February 23, 2012 - MP Joy Smith Announces Funding to Support Aboriginal Education in Winnipeg
Aboriginal young people in Winnipeg will have the opportunity to learn more about their culture, thanks in part to support from the Government of Canada. This was announced today by Joy Smith, Member of Parliament (Kildonan–St. Paul) on behalf of the Honourable James Moore, Minister of Canadian Heritage and Official Languages.
This funding will help support the Seven Oaks Parents in Support of Aboriginal Education’s “Keeping Balance”project, which is designed to strengthen Aboriginal young people’s cultural identity. The project focuses on Aboriginal awareness and promotes the importance of staying in school. Through traditional arts and crafts and educational teachings, participants will gain a better sense of their heritage and become involved in their community. Over 300 Aboriginal young people aged 10–18 will benefit from this project.
“Our Government received a strong mandate from Canadians to invest in organizations like Seven Oaks Parents in Support of Aboriginal Education, which provides culturally relevant community-based activities,” said Minister Moore. “By investing in this project, we are ensuring that Aboriginal young people have opportunities to attain their goals.”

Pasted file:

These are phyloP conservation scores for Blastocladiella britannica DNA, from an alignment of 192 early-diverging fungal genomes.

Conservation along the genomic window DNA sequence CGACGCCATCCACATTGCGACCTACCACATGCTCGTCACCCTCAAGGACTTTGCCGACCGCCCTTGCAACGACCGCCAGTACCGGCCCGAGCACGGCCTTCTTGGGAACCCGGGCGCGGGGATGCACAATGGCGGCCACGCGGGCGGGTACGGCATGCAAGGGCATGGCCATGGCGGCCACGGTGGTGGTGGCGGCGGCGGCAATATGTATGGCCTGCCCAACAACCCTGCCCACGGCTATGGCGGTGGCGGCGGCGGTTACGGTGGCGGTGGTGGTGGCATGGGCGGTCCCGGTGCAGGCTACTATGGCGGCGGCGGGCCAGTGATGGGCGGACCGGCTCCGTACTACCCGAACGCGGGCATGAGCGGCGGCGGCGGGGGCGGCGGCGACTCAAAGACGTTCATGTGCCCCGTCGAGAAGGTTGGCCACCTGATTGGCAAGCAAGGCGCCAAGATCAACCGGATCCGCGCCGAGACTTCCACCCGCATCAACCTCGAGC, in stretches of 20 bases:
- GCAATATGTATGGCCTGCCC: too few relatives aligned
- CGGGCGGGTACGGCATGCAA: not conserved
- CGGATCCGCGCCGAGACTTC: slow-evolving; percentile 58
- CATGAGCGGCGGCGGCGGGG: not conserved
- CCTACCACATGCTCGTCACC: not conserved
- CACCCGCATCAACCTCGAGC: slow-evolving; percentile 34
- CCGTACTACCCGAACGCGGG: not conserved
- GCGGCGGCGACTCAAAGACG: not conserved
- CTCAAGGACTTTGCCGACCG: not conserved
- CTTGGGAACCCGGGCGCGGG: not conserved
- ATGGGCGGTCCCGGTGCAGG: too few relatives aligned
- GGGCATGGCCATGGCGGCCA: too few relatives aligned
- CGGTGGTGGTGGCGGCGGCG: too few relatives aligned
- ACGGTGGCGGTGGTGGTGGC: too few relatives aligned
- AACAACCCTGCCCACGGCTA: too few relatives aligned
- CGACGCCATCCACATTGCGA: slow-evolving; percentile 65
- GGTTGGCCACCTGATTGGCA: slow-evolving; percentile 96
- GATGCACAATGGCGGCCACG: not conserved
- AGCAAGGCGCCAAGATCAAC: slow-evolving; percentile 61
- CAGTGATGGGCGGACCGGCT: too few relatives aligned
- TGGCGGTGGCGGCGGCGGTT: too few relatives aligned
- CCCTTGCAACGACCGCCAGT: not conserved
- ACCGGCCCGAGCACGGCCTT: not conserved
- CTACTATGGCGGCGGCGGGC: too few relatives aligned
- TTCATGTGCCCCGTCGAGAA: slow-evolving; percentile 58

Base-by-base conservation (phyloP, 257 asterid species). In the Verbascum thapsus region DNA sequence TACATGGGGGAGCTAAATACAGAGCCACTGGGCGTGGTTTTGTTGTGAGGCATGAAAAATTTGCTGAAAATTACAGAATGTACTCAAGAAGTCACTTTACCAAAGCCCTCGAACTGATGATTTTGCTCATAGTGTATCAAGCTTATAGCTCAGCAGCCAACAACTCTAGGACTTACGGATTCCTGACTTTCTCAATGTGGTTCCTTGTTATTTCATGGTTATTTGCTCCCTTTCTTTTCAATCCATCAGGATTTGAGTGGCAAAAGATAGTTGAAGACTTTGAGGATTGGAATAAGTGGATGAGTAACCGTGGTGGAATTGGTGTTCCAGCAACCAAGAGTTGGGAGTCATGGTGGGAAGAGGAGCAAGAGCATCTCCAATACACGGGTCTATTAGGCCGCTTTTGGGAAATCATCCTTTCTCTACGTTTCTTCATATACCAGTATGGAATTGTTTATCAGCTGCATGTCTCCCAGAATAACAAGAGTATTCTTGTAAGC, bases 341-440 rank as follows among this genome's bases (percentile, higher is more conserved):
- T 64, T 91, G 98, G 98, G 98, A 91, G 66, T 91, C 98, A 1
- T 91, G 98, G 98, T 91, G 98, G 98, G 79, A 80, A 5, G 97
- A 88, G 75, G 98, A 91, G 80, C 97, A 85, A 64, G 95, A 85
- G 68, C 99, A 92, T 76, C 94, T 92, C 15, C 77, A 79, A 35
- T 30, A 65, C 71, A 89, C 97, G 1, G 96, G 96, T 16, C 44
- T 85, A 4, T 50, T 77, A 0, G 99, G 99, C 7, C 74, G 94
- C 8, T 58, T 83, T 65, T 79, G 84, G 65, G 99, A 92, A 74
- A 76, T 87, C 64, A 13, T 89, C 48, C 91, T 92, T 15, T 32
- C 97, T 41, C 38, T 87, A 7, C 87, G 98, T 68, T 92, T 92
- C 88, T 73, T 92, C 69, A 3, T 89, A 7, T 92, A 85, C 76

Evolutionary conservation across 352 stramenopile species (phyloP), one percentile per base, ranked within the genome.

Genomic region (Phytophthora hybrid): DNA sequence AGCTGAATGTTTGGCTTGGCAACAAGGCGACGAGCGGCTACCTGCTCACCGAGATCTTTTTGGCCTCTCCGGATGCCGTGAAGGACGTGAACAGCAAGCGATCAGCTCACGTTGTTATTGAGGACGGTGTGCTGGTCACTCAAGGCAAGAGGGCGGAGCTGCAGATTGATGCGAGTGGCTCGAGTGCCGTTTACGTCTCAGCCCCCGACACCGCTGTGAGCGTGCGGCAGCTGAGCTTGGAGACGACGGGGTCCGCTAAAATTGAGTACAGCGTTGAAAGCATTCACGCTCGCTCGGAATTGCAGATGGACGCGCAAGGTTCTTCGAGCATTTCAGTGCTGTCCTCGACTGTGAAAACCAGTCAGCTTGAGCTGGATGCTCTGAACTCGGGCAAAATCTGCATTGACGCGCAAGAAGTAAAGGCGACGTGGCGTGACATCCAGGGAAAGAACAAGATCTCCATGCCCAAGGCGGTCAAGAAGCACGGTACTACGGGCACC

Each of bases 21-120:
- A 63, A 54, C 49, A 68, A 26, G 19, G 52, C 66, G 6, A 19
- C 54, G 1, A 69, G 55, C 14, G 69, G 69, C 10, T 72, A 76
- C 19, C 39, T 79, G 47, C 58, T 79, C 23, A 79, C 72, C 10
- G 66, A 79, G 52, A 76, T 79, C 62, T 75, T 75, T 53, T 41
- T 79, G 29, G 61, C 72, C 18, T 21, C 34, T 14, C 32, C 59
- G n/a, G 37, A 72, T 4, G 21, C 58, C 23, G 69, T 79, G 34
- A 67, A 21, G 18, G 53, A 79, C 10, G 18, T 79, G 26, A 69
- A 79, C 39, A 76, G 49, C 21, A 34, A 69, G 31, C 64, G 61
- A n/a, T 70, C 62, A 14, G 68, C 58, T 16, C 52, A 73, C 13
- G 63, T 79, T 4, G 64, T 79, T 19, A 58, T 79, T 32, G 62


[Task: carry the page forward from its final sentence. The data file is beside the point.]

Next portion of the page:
“Keeping Balance offers Aboriginal young people the opportunity to come together in a safe and nurturing environment and to learn more about themselves and their ancestry,” said Ms. Smith. “I’m proud our Government is investing in our young people and providing them with the necessary tools to build their self-esteem and sense of belonging in the community.”
“We are very pleased to receive this funding and are looking forward to offering programs and support to the students in the Seven Oaks School Division,” said Karen Beaudin, parent and co‑chair of Seven Oaks Parents in Support of Aboriginal Education. “The parents’ group believes that, in order to have their children succeed at education, they must participate fully in their school and community.”
Formed in 2002, Seven Oaks Parents in Support of Aboriginal Education is a not-for-profit volunteer Aboriginal organization. The group is composed of Aboriginal parents concerned with the education of their children in the school division.
The Government of Canada has provided funding of $138,884 through the Cultural Connections for Aboriginal Youth initiative of the Department of Canadian Heritage’s Aboriginal Peoples’ Program. This initiative provides Aboriginal young people aged 10 to 24, living in urban settings across Canada, with programming that incorporates Aboriginal values, cultures, and traditional practices in projects and activities designed to improve their social, economic, and personal prospects and to strengthen their cultural identity.
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